Re: secure installation
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Javier Fernández-Sanguino Peña wrote:
> On Tue, Aug 21, 2007 at 09:00:47AM +0200, Johannes Wiedersich wrote:
>> Not exactly true. Debian adds security repositories to apt's sources,
>> that's true. But it does _not_ automatically install them on your
>> system. It was my point that debian does not by default provide an
>> automated system to _install_ security updates.
> Yes, a Debian default install *does* install security updates.
Only at the installation. It does *not* automatically install security
updates on a regular basis, and that was my point. Read my mail again.
>> So even automatic _reminders_ to install security updates are only
>> enabled, if the user either installs gnome (I use kde) or specifically
>> knows of and installs the appropriate tool. I have not tried
>> exhaustively, but update-manager does not appear to work 'automatically'
>> with kde, at least not for myself. It only works, if I start it manually
>> and that's even less convenient than a simple 'aptitude update; aptitude
> GNOME is the *standard* desktop environment in Debian. A default Debian
> installations installs both KDE and GNOME but gdm is the default window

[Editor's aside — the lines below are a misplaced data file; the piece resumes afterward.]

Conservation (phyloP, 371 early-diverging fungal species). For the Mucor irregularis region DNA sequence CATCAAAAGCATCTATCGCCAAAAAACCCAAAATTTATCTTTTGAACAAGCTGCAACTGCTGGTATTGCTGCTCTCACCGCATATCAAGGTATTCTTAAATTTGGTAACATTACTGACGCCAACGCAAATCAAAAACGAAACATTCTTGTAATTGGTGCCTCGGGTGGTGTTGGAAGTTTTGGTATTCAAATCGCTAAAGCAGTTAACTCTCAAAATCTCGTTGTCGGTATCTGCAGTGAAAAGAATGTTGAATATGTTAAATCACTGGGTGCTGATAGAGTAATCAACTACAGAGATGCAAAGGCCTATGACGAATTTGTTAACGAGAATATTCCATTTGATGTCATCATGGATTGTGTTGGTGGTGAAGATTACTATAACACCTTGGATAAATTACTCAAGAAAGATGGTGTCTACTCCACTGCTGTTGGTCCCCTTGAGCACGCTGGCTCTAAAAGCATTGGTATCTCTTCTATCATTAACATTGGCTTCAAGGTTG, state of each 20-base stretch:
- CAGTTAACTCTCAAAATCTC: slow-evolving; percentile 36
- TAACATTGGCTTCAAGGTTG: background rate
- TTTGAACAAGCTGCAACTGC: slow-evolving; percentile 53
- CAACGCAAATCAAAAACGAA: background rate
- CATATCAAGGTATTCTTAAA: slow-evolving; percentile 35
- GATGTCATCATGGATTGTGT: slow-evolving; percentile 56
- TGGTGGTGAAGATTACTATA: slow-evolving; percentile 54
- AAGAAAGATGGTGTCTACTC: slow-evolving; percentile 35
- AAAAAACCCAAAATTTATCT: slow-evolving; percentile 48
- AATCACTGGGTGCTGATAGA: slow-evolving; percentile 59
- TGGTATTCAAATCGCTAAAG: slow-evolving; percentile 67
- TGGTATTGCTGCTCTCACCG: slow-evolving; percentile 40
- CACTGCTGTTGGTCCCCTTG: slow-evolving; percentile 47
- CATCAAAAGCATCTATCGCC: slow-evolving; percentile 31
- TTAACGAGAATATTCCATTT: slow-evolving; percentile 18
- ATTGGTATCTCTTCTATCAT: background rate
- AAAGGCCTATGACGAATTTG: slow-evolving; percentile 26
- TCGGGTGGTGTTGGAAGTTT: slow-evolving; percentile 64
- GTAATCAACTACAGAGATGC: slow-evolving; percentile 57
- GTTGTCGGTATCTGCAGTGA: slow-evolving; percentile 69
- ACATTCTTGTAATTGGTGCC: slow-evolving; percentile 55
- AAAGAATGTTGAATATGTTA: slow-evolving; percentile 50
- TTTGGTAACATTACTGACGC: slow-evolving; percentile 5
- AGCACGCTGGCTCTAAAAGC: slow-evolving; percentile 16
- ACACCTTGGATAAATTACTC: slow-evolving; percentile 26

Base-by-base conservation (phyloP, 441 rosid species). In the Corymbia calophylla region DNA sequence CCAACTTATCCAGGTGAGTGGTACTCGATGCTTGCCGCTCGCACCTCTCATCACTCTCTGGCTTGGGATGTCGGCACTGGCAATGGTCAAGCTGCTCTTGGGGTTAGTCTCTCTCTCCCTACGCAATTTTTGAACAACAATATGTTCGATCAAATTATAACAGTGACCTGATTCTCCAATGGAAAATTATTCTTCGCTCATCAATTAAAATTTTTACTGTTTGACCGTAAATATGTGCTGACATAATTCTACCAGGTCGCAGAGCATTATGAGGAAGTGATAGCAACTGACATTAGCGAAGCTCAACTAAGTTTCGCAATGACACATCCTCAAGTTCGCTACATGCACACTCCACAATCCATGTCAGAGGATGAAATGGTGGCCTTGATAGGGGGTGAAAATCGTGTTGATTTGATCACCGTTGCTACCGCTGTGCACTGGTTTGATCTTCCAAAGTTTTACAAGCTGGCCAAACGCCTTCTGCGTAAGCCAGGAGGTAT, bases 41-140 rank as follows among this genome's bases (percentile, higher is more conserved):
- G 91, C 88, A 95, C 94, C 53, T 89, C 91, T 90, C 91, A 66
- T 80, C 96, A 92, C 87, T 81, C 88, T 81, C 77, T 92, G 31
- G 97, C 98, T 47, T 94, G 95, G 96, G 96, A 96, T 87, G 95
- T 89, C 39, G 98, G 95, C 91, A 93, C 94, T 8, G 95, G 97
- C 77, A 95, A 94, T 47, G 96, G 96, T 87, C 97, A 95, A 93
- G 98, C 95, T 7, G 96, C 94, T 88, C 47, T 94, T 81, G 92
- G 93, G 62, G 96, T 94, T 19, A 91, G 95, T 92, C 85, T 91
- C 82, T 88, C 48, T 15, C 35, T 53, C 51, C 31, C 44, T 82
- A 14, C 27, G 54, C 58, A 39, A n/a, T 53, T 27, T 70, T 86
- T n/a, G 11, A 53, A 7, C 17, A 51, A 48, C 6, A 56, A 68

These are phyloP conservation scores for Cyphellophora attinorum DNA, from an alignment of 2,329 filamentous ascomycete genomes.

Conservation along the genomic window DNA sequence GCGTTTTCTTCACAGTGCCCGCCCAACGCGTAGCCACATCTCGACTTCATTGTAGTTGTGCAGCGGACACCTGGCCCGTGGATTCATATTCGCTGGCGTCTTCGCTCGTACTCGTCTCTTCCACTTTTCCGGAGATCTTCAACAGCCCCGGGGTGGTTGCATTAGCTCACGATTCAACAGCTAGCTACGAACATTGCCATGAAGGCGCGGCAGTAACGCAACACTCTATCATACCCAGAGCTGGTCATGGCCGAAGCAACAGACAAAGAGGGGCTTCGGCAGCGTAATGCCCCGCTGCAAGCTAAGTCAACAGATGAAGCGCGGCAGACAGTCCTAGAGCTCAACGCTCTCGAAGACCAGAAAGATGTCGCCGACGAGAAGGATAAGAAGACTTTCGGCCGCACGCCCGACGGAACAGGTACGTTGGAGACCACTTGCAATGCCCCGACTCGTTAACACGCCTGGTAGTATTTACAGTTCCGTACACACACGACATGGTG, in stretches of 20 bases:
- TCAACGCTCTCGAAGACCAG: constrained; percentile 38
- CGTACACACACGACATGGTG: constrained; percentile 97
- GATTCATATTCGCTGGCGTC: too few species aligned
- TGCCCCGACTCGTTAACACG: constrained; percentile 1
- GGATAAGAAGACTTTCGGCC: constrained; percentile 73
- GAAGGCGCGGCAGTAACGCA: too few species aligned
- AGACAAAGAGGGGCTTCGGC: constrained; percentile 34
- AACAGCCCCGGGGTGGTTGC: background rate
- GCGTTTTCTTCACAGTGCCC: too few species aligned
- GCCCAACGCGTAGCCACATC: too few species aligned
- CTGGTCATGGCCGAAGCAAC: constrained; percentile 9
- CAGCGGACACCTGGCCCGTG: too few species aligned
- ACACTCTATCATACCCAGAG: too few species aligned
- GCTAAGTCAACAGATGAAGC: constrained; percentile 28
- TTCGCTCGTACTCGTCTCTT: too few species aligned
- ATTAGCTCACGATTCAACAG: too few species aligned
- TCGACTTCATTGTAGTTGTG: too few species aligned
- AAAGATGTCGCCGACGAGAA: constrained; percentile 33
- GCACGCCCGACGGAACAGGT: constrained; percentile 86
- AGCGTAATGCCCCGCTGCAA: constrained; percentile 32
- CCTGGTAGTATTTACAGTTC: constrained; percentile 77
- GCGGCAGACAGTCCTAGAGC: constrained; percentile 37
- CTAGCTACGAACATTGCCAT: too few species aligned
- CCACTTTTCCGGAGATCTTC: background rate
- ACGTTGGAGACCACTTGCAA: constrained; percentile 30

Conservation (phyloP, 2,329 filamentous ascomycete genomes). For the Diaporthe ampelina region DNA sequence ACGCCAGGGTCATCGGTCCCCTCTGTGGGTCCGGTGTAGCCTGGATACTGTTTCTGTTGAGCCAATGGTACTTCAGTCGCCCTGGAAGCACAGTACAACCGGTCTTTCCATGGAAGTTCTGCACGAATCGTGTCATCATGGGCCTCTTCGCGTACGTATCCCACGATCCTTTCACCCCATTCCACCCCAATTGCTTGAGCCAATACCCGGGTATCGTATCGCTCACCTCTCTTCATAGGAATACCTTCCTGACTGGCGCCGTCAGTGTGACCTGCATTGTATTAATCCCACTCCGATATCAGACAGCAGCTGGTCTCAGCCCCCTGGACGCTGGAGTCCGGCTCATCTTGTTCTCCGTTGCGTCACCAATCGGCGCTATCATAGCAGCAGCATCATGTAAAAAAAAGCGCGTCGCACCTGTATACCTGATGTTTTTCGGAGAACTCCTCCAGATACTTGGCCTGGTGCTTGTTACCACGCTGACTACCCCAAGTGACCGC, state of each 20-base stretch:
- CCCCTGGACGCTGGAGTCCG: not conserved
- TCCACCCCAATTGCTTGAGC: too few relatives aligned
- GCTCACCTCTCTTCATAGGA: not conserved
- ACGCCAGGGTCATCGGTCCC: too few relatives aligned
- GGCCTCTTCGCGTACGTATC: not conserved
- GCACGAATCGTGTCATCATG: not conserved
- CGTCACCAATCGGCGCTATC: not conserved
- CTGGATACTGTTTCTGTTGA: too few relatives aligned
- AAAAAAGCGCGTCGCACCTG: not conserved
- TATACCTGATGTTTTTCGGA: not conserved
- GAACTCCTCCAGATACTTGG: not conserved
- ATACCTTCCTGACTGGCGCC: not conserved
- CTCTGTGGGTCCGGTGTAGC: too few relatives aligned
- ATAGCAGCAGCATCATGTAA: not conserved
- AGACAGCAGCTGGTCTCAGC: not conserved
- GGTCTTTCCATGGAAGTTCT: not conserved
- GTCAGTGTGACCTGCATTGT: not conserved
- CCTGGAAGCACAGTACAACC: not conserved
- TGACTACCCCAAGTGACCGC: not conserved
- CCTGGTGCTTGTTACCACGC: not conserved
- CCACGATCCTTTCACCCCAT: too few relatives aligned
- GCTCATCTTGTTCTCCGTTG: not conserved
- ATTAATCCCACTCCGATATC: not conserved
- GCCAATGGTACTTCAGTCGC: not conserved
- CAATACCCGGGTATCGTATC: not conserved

> manager and when users login they get into a GNOME Desktop by default. So
> your "if the user either installs gnome..." conditional is moot.
User's choices are different. There is an official installation CD that
installs kde without gnome. A *standard* installation installs neither
gnome nor kde, though the desktop task may install both (haven't checked
in a while).
>> Note that I am not saying that I miss this 'automatic security'.
>> Conversely, my point was that the user should be educated to know and
>> care about security and should not be educated to trust any 'automatic
> Educating users also involves raising awareness that they *have* to keep
> their system up-to-date with security patches both to prevent local and
> remote exploits. The fact that KDE (or Xfce) does not have an equivalent to
> the update-manager is IMHO, worrisome, as users of that Desktop environment
> might not be as aware of this need as users of GNOME.
I agree with the first half of that statement, but I fail to grasp why
kde users (including, say Linus T.) should be less aware of security
than gnome users. Are you just trying to start a flame?
Maybe the lack of an update-manager for kde just reflects the fact that
kde users are more security aware and don't need as much automatic
nagging. (I am not claiming that this is the case, I am just claiming
that it is just as legitimate to claim the opposite of what you have
been claiming. )
> Update-manager makes a good job at highlighting security updates and
> explaining why are they needed. Even if it does not force users to install
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